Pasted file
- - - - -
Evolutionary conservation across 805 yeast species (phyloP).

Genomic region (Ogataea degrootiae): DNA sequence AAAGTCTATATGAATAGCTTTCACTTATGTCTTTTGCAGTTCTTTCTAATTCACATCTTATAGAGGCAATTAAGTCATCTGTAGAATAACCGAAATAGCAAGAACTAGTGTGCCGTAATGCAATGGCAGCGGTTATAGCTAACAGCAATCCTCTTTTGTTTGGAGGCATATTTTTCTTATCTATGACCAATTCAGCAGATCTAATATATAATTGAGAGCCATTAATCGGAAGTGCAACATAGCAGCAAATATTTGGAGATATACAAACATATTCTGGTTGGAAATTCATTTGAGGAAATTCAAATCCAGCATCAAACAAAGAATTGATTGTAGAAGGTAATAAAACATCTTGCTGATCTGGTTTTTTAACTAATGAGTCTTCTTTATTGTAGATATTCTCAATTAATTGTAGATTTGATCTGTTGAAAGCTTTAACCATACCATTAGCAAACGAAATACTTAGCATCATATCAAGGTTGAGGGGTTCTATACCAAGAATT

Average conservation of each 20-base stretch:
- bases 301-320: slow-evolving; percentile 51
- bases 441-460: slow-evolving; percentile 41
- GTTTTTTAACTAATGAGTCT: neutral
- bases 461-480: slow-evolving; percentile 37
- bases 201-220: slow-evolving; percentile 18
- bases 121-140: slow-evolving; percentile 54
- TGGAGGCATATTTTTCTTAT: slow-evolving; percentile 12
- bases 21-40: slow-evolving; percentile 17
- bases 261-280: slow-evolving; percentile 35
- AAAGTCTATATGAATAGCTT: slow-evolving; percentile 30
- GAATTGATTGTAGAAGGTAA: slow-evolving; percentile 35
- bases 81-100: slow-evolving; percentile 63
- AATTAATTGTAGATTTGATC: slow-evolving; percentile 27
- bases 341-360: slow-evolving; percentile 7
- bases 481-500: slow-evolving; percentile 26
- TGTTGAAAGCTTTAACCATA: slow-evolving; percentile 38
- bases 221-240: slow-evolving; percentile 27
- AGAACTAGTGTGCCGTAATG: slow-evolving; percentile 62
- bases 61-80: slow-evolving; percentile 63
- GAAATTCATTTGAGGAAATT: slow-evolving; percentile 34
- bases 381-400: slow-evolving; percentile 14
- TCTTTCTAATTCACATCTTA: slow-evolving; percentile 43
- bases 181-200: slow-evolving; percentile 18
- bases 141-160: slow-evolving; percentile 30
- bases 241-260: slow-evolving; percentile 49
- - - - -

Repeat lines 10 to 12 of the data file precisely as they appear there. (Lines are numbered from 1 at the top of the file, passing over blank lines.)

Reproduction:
- TGGAGGCATATTTTTCTTAT: slow-evolving; percentile 12
- bases 21-40: slow-evolving; percentile 17
- bases 261-280: slow-evolving; percentile 35